By Rick Steves
Fondue, nutcrackers, Monet, Big Ben...gas chambers. A trip to once-upon-a-time Europe can be a fairy tale. It can also help tell the story of Europe’s 20th-century fascist nightmare. While few travelers go to Europe to dwell on the horrors of Nazism, most value visiting the memorials of fascism’s reign of terror and honoring the wish of its survivors: “Forgive but never forget.” These sites are committed to making the point that intolerance and fascism are still alive and strong. Their message: Fascism can emerge from its loony fringe if we get complacent and think the horrors of Hitler could never happen again.
The town of Mauthausen town sits cute and prim on the romantic Danube at the start of the very scenic trip downstream to Vienna. But nearby, atop a now-still quarry, linger the memories of a horrible slave-labor camp. Mauthausen’s camp is now a solemn place of meditation and continuous mourning. Fresh flowers adorn yellowed photos of lost loved ones. The home country of each victim has erected a gripping monument. You’ll find yourself in an artistic gallery of grief, resting on a foundation of “Never Forget.” Retrace the steep and treacherous steps of the camp’s inmates — the “stairway of death” (Todesstiege) — to and from the quarry where they worked themselves to death. Mauthausen offers an English booklet, an audioguide, an English movie, and a painful but necessary museum.
On Vienna’s Judenplatz, you’ll find the Austrian Holocaust Memorial — a library turned inside-out to remind visitors that each victim had a story. Nearby is the Judenplatz Museum, displaying the ruins of a forgotten 14th-century synagogue unearthed during the memorial’s construction.
Just outside of Prague is the Terezín concentration camp (“Theresienstadt” in German). This particularly insidious place was dolled up as a model camp for Red Cross inspection purposes. Inmates had their own newspaper, and the children put on cute plays. But after the camp passed its inspection, life returned to slave labor and death. Ponder the touching collection of Jewish children’s art, also on display in the Pinkas Synagogue in Prague’s Jewish Quarter.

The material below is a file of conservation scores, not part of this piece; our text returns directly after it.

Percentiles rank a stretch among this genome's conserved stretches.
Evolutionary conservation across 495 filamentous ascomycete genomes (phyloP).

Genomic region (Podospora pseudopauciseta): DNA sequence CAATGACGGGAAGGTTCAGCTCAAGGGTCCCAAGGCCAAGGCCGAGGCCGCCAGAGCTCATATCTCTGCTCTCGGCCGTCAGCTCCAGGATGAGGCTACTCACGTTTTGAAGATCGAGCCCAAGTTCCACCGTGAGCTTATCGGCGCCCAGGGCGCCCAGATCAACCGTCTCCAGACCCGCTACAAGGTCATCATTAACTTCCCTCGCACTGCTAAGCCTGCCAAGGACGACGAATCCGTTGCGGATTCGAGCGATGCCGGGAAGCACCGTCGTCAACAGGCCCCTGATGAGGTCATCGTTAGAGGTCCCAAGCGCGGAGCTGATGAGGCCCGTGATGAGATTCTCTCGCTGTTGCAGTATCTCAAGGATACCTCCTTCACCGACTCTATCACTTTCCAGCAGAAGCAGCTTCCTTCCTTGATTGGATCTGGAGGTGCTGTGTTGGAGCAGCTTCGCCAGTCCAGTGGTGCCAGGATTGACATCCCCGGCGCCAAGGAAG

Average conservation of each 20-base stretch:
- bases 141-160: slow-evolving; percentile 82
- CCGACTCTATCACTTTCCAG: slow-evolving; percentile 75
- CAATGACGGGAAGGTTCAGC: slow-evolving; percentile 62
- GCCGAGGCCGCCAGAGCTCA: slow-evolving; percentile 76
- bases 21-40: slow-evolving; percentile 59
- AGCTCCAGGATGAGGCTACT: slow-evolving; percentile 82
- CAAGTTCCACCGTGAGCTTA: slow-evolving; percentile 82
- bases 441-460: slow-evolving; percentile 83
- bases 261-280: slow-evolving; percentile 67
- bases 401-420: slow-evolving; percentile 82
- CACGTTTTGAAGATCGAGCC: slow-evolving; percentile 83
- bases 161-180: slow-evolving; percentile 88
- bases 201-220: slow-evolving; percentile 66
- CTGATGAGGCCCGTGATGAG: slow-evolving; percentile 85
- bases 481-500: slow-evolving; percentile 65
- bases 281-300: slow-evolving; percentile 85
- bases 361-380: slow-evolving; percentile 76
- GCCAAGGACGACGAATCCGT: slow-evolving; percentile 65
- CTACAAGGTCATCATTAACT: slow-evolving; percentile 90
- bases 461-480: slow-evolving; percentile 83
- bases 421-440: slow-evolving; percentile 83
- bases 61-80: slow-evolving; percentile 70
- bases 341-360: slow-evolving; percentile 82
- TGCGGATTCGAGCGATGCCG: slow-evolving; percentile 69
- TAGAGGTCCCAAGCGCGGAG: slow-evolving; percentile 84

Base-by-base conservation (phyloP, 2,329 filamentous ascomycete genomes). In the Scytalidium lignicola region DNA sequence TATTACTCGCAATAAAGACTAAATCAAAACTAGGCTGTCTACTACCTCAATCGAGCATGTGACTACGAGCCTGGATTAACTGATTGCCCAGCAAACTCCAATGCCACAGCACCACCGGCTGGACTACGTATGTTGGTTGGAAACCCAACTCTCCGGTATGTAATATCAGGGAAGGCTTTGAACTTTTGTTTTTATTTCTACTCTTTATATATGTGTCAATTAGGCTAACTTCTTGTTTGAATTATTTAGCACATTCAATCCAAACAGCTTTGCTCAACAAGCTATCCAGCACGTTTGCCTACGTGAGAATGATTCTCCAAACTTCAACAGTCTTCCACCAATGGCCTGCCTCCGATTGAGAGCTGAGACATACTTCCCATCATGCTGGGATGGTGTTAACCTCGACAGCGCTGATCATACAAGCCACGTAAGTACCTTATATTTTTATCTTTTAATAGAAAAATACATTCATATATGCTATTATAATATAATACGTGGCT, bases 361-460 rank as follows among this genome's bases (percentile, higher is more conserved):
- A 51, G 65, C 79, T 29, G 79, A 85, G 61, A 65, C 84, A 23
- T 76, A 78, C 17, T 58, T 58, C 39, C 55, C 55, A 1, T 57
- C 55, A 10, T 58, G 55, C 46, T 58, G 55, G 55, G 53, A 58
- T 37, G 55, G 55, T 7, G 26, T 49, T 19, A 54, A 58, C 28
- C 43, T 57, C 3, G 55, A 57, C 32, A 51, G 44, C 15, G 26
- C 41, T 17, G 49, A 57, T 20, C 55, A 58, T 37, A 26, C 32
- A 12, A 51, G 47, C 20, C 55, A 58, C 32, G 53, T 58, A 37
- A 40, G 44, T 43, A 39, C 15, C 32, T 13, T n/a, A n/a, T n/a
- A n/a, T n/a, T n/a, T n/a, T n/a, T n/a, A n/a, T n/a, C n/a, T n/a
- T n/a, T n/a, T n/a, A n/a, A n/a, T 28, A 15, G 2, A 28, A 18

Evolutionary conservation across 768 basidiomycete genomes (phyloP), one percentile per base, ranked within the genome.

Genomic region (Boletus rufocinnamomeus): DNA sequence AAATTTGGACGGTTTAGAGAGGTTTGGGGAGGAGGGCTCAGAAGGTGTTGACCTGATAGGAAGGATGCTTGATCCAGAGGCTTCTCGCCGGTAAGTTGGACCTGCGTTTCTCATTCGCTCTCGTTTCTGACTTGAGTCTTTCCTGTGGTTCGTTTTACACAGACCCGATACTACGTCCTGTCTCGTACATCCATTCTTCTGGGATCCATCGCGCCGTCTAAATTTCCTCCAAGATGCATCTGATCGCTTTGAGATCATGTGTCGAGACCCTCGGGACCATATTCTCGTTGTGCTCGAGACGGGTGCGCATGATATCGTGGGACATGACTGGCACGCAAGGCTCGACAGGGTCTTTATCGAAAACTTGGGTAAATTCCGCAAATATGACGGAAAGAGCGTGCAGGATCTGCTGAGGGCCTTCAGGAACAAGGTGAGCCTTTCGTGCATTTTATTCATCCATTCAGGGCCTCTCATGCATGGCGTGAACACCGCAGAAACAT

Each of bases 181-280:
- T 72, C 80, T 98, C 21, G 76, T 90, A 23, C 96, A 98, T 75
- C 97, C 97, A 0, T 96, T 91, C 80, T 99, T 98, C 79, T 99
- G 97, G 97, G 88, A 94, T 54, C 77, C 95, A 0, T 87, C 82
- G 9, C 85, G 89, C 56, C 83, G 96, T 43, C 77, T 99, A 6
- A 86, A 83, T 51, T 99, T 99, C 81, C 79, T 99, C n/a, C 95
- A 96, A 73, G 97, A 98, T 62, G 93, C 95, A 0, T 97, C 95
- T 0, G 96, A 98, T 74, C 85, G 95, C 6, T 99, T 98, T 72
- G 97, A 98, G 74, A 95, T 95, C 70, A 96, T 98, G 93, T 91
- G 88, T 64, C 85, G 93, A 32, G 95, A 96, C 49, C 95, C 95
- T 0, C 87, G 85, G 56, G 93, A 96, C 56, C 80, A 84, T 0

After completing his “Final Solution,” Hitler had hoped to build a grand museum of the “decadent” Jewish culture in Prague. Today, the five synagogues of Prague’s Jewish Quarter (Josefov), containing artifacts the Nazis assembled from that city’s once-thriving Jewish community, stand together as a persistently unforgettable memorial. In addition to the synagogues, a joint ticket also covers the Old Jewish Cemetery and the Ceremonial Hall. All of these sights are scattered over a three-block area between Prague’s Old Town and the Vltava River.
Possibly the most moving Nazi sight of all is the martyred village of Oradour-sur-Glane, 15 miles northwest of Limoges, in central France. In 1944, the entire town was machine-gunned and burned in 1944 by Nazi SS troops. Seeking revenge for the killing of one of their officers, they left 642 townspeople dead in a blackened crust of a town under a silent blanket of ashes. The poignant ruins of Oradour-sur-Glane — scorched sewing machines, pots, pans, bikes, and cars — have been preserved as an eternal reminder of the reality of war. When you visit, you’ll see the simple sign that greets every pilgrim who enters: Souviens-toi...remember.
Paris commemorates the 200,000 French victims of Hitler’s camps with the Mémorial des Martyrs de la Déportation. Walking through this evocative park, on the tip of the Ile de la Cité just behind Notre-Dame, is like entering a work of art. Walk down the claustrophobic stairs into a world of concrete, iron bars, water, and sky. Inside the structure, an eternal flame, triangular niches containing soil from various concentration camps, and powerful rdquoes will etch the message into your mind. Then gaze at the 200,000 crystals — one for each French person who perished.
Since destruction and death are fascist fortes, only relatively insignificant bits and pieces of Hitler’s Germany survive. But as time passes, today’s Germans are increasingly aware of the need to remember the horrors that began in their country.